Your first sentence is true, the second is false. Position _can_ be a genetic advantage. "Something that lived only because it was never touched" happens all the time in biology, where the positional behaviour can be driven by genetics.

    Birds avoid high altitude, herds don't generally jump off cliffs, etc. The same happens on a more primitive level, too. People think about genetics and think it's like a human arms race or something, but all natural selection needs is surviving members of a species and it will encode _whatever_ information made them survive. Please remember, we're not talking about single instances of plasma sterilization processes, but basically waiting for a mutation to come along that happens to encode the information which in turn makes a significant contribution to the survival of the bacteria. It might not happen often, but if it happens a few times, then that strain will spread.

  • Re:Good bacteria? (Score:4, Informative)

    by Dunbal (464142) on Friday November 27, 2009 @03:16PM (#30247842)

    The same thing that happens to them when you wash with antibacterial soap.

          One of the most overrated products in the world. Everyone thinks they're getting "anti-bacterial" protection.

          If you want "clean hands" while washing with antibacterial soap, make sure you do like we surgeons and wash each hand for 15 minutes. Even then you'll have critters living in your sweat glands... but your bacterial count will be very very low. For the regular "less time than it takes to sing the the birthday song" hand washing, anti-bacterial soap offers virtually no advantage over regular soap.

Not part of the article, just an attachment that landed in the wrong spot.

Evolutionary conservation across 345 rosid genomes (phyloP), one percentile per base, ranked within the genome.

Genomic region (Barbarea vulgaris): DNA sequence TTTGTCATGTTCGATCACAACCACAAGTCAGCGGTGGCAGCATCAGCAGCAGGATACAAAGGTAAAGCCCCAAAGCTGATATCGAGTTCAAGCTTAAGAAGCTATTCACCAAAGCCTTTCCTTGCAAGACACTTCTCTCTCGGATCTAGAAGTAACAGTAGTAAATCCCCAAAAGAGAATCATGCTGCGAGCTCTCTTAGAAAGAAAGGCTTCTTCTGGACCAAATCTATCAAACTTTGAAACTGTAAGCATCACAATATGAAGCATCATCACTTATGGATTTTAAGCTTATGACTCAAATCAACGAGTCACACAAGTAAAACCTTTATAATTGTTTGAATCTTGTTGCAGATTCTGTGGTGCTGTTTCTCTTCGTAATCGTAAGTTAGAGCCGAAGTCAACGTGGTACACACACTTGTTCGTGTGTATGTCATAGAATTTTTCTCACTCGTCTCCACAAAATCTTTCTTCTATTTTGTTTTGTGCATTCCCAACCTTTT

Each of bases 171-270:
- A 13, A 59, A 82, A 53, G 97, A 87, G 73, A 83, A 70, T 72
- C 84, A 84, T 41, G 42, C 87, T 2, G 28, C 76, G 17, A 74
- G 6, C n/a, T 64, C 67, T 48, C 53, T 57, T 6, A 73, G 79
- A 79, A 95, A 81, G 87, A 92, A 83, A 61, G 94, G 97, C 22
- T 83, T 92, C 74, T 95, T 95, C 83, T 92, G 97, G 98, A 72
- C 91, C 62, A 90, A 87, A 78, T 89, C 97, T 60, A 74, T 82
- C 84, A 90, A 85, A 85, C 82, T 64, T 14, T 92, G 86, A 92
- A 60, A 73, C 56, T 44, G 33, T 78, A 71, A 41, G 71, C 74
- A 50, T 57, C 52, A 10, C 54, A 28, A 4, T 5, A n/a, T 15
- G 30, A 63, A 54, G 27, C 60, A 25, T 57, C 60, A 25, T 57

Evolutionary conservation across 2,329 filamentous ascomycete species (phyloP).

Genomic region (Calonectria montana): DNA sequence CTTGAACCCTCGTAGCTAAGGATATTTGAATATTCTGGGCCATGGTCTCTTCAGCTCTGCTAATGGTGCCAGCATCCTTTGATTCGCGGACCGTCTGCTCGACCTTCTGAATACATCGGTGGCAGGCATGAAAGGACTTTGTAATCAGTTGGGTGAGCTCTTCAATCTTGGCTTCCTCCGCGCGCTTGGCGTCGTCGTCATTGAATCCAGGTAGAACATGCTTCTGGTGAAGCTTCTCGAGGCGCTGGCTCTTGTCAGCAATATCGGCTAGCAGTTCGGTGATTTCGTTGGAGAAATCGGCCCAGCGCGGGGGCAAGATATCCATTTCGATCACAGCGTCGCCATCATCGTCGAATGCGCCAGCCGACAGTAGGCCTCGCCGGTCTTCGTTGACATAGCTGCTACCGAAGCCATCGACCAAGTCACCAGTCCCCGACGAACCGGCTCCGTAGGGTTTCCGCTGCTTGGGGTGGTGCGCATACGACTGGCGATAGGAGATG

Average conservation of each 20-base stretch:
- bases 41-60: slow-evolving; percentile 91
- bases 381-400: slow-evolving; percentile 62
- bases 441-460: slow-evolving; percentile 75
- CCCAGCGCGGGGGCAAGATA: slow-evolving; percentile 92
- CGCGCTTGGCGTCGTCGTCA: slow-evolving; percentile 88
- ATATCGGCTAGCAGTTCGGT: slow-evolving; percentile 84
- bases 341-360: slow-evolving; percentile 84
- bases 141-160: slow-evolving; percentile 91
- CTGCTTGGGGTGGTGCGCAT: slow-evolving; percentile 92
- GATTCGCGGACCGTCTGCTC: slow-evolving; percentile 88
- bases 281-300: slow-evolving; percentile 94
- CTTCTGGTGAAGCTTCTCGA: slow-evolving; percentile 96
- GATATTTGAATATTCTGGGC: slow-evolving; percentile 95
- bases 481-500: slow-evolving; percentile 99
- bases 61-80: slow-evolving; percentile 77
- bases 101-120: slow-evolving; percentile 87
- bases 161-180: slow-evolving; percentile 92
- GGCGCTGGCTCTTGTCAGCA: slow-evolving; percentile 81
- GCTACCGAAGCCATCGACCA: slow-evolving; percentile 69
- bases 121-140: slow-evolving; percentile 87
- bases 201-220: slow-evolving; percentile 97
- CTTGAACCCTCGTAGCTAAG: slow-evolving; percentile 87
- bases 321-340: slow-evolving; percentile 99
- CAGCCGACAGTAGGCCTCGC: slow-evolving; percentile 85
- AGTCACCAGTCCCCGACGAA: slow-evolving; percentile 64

Now hands up who spends 30 mins washing their hands every time they touch something.

  • Re:Resistance? (Score:3, Informative)

    by Dunbal (464142) on Friday November 27, 2009 @03:22PM (#30247926)

    So how long until we see bacteria resistant to this device?

          About 20 years after we see bacteria resistant to current gamma ray and UV sterilization techniques. Don't hold your breath. Sterilize means no bacteria or spores survive. Do you think they chose 12 seconds "at random" or because "it sounds cool"? No, 12 seconds is the time (with a probably safety margin built in) at which cultures have shown repeatedly that all bacteria are dead.

  • by jpmorgan (517966) on Friday November 27, 2009 @03:26PM (#30247972) Homepage

    Removing bulk material is comparatively easy, when needed. Washing to decontaminate, as is required frequently in hospitals, is a much more arduous task.

  • by sjames (1099) on Friday November 27, 2009 @03:33PM (#30248036) Homepage

    These are not being suggested for in-home or preschool whole body sanitizing. They're suggested for doctors or nurses working on people with infectious diseases and potentially compromised immune systems. The problem of excessive clenliness isn't caused by washing up, it's caused by obsessively slathering your child in sanitizing gel whenever he might have (god forbid) touched something.

  • by Aggrajag (716041) on Friday November 27, 2009 @04:29PM (#30248514)
    Sorry, a non-english speaker here- On a normal day I wash and disinfect my hands about sixty times.